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Colby Wilson’s Braves Report: Out of the Desert

[1]Clarksville, TN – It was hard not to feel as though Christmas had come early when news of the Shelby Miller deal broke.

A Dansby Swanson? All for me? And an Aaron Blair for my pitching collection? And wow… an Ender Inciarte! I’ve never had one of those! Oh here, I got you a Shelby Miller… slightly used. Hmm, I feel kinda bad about that now. Want a gift card?

If I knew any Diamonbacks fans, I probably would’ve felt bad for them. They’ve now mortgaged three first-round picks—including Swanson, the No. 1 overall in 2015—and a legitimately exciting defensive outfielder for Shelby Miller, a marginal pitching prospect and the right not to pay Bronson Arroyo any more money. The franchise is going for it, which is an exciting phrase to hear—it was also the same phrase Braves fans heard when Atlanta acquired the Upton’s, and that didn’t turn out all that well.

The Atlanta Braves trade pitcher Shelby Miller to the Arizona Diamondbacks for outfielder Ender Inciarte along with minor-league prospects Dansby Swanson and Aaron Blair. (Brett Davis- USA TODAY Sports) [2]

The Atlanta Braves trade pitcher Shelby Miller to the Arizona Diamondbacks for outfielder Ender Inciarte along with minor-league prospects Dansby Swanson and Aaron Blair. (Brett Davis- USA TODAY Sports)

(Oh, and if you include the Justin Upton trade—he and Chris Johnson for Martin Prado, Randall Delgado, Zeke Spruill, Nick Ahmed and Brandon Drury—it looks more and more likely that Drury, one of the organization’s top five prospects, will be the only one to ever do anything of consequence in a D’back uniform.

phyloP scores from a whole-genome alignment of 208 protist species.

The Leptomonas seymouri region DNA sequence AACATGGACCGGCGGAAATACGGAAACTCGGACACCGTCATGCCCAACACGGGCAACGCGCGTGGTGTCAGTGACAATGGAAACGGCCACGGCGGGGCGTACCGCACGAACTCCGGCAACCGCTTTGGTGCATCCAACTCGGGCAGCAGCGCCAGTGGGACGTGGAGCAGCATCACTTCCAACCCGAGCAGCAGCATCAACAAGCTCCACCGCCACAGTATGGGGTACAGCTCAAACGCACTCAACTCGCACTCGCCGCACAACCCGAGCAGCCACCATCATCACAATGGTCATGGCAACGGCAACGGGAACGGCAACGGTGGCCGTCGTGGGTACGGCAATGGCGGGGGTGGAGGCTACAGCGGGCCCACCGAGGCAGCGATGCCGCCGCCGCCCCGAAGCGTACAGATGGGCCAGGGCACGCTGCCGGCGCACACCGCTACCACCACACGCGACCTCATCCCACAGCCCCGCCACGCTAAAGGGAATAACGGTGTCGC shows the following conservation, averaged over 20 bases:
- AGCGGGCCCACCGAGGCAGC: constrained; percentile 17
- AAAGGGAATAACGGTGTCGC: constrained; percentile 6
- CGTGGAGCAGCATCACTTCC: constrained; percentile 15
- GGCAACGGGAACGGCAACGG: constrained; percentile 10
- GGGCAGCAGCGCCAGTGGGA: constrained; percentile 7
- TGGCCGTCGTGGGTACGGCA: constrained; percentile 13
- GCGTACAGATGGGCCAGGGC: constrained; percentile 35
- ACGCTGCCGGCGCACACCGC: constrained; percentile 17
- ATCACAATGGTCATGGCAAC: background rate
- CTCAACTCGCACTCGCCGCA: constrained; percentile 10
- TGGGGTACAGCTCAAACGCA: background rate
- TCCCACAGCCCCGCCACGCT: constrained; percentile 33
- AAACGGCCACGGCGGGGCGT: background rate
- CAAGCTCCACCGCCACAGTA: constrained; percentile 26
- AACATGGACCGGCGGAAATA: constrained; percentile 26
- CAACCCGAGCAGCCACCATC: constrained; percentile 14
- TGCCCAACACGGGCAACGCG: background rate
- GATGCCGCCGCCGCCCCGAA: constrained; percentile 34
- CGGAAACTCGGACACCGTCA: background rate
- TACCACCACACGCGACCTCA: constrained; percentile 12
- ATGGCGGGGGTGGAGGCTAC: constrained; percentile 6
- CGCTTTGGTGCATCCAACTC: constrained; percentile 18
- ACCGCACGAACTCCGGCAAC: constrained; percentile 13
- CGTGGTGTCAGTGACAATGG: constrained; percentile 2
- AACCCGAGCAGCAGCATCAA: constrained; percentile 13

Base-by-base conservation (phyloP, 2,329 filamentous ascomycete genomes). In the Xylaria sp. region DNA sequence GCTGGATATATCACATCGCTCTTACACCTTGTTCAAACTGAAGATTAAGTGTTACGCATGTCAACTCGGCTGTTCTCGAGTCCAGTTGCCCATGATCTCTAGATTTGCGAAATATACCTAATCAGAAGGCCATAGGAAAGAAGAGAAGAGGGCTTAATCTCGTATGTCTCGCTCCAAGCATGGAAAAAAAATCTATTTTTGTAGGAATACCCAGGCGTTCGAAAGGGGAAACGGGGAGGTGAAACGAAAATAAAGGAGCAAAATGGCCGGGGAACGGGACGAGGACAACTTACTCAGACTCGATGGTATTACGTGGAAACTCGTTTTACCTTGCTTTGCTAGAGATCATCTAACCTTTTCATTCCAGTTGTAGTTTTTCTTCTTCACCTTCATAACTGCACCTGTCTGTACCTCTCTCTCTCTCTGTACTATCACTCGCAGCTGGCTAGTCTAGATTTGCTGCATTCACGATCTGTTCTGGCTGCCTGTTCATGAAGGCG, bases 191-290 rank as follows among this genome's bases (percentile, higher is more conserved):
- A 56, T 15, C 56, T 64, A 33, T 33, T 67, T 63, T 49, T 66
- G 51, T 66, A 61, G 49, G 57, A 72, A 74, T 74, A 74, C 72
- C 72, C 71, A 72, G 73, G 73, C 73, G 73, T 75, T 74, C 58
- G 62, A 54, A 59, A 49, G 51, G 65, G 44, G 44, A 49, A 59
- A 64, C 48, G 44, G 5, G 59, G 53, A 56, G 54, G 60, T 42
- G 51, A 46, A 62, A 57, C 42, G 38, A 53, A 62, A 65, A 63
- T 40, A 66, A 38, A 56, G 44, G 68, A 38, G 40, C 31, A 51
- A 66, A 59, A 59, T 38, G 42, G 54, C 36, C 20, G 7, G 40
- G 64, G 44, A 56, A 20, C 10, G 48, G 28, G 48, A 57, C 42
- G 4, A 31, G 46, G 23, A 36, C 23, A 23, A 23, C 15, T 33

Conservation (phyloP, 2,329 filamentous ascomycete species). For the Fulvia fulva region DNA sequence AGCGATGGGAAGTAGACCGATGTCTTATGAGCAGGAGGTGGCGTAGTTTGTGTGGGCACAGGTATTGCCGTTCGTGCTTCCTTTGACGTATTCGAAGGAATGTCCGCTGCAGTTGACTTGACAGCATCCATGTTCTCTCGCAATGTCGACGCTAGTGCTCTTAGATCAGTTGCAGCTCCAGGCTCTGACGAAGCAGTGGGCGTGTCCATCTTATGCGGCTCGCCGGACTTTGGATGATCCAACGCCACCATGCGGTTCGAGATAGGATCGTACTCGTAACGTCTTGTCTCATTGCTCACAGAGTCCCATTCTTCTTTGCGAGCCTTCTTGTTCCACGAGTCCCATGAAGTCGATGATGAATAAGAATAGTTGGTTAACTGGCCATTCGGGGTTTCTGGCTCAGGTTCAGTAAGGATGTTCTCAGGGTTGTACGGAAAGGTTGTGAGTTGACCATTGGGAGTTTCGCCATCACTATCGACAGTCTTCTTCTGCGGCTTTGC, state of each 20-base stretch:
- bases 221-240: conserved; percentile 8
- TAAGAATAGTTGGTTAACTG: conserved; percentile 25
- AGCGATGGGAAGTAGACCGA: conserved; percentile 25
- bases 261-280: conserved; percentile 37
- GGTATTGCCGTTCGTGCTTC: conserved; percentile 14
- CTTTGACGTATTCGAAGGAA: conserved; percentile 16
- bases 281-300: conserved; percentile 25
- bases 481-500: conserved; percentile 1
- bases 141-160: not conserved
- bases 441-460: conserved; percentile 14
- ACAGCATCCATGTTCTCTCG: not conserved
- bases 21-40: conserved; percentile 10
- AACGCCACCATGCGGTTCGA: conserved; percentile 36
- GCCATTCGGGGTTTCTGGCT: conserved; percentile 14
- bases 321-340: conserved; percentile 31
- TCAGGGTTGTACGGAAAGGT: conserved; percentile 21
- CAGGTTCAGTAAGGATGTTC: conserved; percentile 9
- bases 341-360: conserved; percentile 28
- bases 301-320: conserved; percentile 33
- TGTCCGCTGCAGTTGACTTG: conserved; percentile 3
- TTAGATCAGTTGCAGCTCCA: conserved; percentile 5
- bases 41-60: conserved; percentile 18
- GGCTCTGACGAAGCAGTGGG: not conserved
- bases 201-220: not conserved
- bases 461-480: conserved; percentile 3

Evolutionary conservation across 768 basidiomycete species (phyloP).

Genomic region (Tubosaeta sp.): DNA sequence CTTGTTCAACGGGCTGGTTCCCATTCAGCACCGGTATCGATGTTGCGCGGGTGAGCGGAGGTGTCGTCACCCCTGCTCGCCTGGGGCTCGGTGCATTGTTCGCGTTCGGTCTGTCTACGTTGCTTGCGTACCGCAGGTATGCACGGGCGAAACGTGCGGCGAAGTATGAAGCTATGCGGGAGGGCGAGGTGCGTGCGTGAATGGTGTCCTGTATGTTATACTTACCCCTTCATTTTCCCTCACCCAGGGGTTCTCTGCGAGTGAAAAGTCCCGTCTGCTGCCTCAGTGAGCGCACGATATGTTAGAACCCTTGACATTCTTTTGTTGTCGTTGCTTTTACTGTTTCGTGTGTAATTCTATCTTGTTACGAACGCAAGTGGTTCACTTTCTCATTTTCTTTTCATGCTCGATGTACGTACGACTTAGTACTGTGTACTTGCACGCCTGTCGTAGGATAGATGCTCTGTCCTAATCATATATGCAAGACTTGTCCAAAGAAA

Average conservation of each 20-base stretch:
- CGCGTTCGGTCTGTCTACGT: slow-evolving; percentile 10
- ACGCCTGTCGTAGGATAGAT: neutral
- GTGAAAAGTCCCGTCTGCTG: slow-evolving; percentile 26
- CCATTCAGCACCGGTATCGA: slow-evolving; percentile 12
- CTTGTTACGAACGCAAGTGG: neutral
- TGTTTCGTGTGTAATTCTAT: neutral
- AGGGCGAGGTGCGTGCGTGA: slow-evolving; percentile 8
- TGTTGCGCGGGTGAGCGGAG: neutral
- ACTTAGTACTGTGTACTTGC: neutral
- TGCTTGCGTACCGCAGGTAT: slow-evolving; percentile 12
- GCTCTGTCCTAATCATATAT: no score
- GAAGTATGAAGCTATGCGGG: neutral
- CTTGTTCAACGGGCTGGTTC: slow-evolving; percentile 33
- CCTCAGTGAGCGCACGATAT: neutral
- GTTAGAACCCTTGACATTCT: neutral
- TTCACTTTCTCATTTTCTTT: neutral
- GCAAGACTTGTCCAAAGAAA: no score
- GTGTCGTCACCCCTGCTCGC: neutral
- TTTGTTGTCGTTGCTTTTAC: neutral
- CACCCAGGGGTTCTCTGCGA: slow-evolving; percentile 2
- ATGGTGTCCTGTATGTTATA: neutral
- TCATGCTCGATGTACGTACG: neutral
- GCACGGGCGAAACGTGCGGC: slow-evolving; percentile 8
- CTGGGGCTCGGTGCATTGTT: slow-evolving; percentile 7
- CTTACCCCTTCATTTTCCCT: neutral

Prado’s gone, Spruill is in Korea, Ahmed and Delgado are role players at best. Upton may never have reached his outsize potential with Atlanta, but he turned into Jace Peterson, Max Fried and Mallex Smith when dealt to San Diego—all of whom are in some way part of the future plan in Atlanta.)

Point is, the Braves farm system finally seems loaded with something aside from pitching. Inciarte—who may get flipped before you read this, for all anyone knows now—is a top-of-the-lineup hitter and Heywardesque fielder who I could totally see becoming the wily veteran on a 2021 title team. Swanson may not have been a No. 1 pick in the Bryce Harper/Stephen Strasburg mold, but being 1-1 is still pretty good and he has both the Georgia roots and winning pedigree to make it an easy sell to fans—if he produces as he should. And Blair just adds to the embarrassment of riches among Atlanta’s minor league arms—if he never sees a second in Atlanta, that could be for the best.